MIDDLEBURY, VT. – Philosopher Martha C. Nussbaum said anger is problematic because “inflicting pain on the wrongdoer does not, in itself, restore the thing that was lost,” and the notion of payback “is deeply human but fatally flawed.”
Speaking to about 200 Middlebury students, faculty, and staff, the illustrious University of Chicago professor of law and ethics – and author of more than 20 books – gave a master class on anger and revolutionary justice on March 17 in Wilson Hall. Nussbaum traced civilization’s understanding of anger back to Greek mythology, explained how Gandhi, King, and Mandela channeled it to achieve their ends, and concluded the one-hour lecture with cogent thoughts on anger and the practice of liberal arts education.
The guest speaker debunked the idea of retributivism – “the view that the law must punish aggressors in a manner that embodies the spirit of anger,” as Nussbaum defined it – through a close examination of Aeschylus’s play “The Eumenides.” In it, the goddess Athena transforms the ancient Greek deities of vengeance, the Furies, into benevolent spirits, or Eumenides, to show that the “rabid breed could not be part of the legal system,” and “in place of anger, the city gets justice.”
According to Nussbaum, Aristotle defined anger as “an emotional response to a significant damage to something or someone one cares about, and a damage that the angry person believes to have been wrongfully inflicted.” The Greek philosopher also determined that “anger itself is painful, [but] it also contains a pleasant hope for payback or retribution.”
The damage and wrongfulness aspects of an angry response are not controversial, Nussbaum said, and have been validated by modern psychological studies of the emotions. “More controversial,” she said, “is the idea that the angry person always wants some type of retribution, and that this is a conceptual part of what anger is.”
Nussbaum said an angry person is faced with three possible courses of action: the “path of status” about restoring one’s position of prominence; the “path of payback” about believing that the offender’s suffering will restore what was lost; or the “rational” path that “focuses on the real injury” and on “doing whatever makes the most sense in the situation, which may include punishment for the wrongdoer, but in a spirit that is forward-looking and not retaliatory.”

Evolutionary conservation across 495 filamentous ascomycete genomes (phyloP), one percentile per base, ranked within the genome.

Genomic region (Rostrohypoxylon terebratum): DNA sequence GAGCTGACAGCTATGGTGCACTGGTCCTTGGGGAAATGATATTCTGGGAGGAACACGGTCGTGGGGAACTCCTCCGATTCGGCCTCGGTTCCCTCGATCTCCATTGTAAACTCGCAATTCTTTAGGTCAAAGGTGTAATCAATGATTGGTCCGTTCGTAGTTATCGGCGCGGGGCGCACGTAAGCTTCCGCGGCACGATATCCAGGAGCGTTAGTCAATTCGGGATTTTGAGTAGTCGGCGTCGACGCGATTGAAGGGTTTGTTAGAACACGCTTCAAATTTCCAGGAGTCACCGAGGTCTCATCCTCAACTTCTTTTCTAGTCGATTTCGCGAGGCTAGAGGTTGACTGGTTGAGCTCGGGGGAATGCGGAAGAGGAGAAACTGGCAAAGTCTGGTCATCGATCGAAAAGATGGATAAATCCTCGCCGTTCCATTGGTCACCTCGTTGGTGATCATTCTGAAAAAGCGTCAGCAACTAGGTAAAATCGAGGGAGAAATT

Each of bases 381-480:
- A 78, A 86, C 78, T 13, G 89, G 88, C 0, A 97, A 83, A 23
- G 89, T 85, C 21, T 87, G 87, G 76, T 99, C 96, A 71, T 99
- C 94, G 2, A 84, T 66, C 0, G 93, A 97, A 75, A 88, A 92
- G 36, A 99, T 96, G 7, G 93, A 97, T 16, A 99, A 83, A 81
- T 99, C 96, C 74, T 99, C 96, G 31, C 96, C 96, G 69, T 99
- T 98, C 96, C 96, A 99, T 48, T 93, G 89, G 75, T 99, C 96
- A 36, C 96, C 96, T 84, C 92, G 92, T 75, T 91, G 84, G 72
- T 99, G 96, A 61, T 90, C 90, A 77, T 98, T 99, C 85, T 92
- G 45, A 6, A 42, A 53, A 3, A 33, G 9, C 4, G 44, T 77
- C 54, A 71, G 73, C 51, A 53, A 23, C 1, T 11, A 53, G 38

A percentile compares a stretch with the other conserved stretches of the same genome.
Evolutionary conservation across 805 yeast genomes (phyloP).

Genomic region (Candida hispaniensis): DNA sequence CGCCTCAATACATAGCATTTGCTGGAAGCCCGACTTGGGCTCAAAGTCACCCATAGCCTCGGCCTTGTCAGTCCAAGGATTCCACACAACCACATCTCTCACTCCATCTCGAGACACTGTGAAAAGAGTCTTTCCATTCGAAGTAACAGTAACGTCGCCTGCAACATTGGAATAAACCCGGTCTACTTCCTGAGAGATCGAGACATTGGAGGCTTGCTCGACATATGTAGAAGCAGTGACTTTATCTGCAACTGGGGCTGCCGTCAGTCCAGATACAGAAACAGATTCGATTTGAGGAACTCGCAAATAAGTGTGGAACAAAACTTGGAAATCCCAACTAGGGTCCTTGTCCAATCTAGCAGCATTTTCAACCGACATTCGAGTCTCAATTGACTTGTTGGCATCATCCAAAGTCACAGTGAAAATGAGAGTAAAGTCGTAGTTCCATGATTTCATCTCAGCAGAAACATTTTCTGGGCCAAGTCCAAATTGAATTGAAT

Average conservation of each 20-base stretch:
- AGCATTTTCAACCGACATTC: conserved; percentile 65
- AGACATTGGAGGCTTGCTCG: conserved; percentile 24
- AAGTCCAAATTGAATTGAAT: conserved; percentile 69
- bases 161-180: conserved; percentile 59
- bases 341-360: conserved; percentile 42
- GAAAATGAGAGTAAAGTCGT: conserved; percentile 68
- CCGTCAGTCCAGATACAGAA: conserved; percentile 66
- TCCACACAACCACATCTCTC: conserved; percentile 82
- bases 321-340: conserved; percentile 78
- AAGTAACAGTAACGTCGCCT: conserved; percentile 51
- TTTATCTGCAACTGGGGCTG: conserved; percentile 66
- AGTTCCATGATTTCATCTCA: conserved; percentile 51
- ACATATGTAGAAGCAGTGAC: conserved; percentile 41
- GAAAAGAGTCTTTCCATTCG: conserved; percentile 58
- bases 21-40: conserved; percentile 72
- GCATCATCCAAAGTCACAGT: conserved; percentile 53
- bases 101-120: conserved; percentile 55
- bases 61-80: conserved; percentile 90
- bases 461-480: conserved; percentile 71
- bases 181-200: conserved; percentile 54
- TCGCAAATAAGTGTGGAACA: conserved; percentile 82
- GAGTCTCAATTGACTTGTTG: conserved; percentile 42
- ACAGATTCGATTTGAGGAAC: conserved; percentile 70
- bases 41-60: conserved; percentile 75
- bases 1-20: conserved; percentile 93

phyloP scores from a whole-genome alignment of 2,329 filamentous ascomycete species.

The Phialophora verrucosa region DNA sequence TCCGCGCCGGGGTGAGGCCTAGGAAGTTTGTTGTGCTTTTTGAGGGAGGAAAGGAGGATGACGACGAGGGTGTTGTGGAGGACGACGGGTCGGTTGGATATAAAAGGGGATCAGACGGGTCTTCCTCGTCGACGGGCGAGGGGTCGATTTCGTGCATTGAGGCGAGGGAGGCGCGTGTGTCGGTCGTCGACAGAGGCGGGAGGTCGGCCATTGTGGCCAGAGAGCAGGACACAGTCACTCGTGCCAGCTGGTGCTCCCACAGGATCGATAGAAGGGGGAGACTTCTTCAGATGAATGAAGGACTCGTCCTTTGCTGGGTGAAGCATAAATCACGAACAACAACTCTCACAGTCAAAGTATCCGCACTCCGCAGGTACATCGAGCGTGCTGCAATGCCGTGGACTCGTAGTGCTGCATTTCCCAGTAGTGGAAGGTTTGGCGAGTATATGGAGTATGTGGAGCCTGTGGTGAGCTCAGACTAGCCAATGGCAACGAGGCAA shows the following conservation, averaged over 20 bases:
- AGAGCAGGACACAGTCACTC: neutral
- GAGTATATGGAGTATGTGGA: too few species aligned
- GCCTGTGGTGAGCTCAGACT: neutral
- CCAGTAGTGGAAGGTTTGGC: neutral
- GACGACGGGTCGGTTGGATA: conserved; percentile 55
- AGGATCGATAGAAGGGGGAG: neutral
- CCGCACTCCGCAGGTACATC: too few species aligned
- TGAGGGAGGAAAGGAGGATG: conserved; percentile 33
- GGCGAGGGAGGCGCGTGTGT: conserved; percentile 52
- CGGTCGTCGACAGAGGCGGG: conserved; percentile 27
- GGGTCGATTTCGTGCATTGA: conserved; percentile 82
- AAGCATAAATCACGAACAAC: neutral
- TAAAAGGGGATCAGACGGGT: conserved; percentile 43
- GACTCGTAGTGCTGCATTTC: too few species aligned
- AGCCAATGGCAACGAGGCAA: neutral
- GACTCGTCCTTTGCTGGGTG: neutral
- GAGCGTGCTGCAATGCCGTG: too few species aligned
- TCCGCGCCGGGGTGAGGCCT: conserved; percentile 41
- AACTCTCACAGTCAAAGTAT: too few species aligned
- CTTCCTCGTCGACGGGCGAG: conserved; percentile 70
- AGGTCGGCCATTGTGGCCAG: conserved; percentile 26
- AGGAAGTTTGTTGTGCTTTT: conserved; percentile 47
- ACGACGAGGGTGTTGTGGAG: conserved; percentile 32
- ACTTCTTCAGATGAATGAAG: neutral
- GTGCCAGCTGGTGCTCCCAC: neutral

The University of Chicago’s Ernest Freund Distinguished Service Professor said the rational person who has been wronged soon realizes “the healthy segue into constructive and forward-thinking thoughts away from anger and into compassionate hope for the future.”
Nussbaum termed this shift “The Transition, with a capital ‘T,’” and equated it to Martin Luther King Jr.’s “Dream” speech, saying:
“King gets busy right away reshaping retributivism into work and hope, for how sanely could injustice be made good by retributive payback? The oppressor’s pain and lowering do not make the afflicted free. Only an intelligent and imaginative effort toward justice can do that. ‘The Transition’ is a movement from anger, with all its defects, into forward-looking, constructive work and hope.”
King’s dream is “not one of torment or retributive punishment, but of equality, liberty, and brotherhood.” It is more like the Book of Isaiah and less like the Book of Revelation, Nussbaum said, and she closed by connecting her meditation on anger with the values of liberal education.
“You can see,” she reiterated, “that listening to the voice of reason was the antidote to anger. There is something brutish and unreasonable about [anger], so there’s hope for the kind of peaceful interaction characteristic of philosophical debate in gaining some distance from destructive passions and [the desire for] payback.”
Nussbaum quoted Jonathan Jansen, the rector of the University of the Free State (South Africa), who told a graduating class “…never respond by rage, respond instead by reason,” and observed that Middlebury President Laurie L. Patton delivered a similar message in her 2015 Inaugural Address by invoking the Jewish tradition of “argument for the sake of heaven.”
Be resilient in your arguments, Nussbaum advised, and deal with problems in a productive manner “rather than slinging slogans or abuse.” Learn about history, study classical literature, acquire languages other than your own, pay attention to people from other parts of the world and try to understand their experiences – and it will help you understand your own society and your own situation better.
“All of these things a liberal education offers us,” Nussbaum concluded, “so in a country increasingly enchanted by anger … let’s give peace a chance.”
Nussbaum’s latest book, Anger and Forgiveness: Resentment, Generosity, Justice, is due to be released on May 2, 2016, by Oxford University Press. Her appearance at Middlebury was sponsored by the Eve Adler Department of Classics, the Program in Classical Studies, the Department of Philosophy, and the Middlebury Institute’s Deans’ Seminars.
– With reporting by Robert Keren and photos by Todd Balfour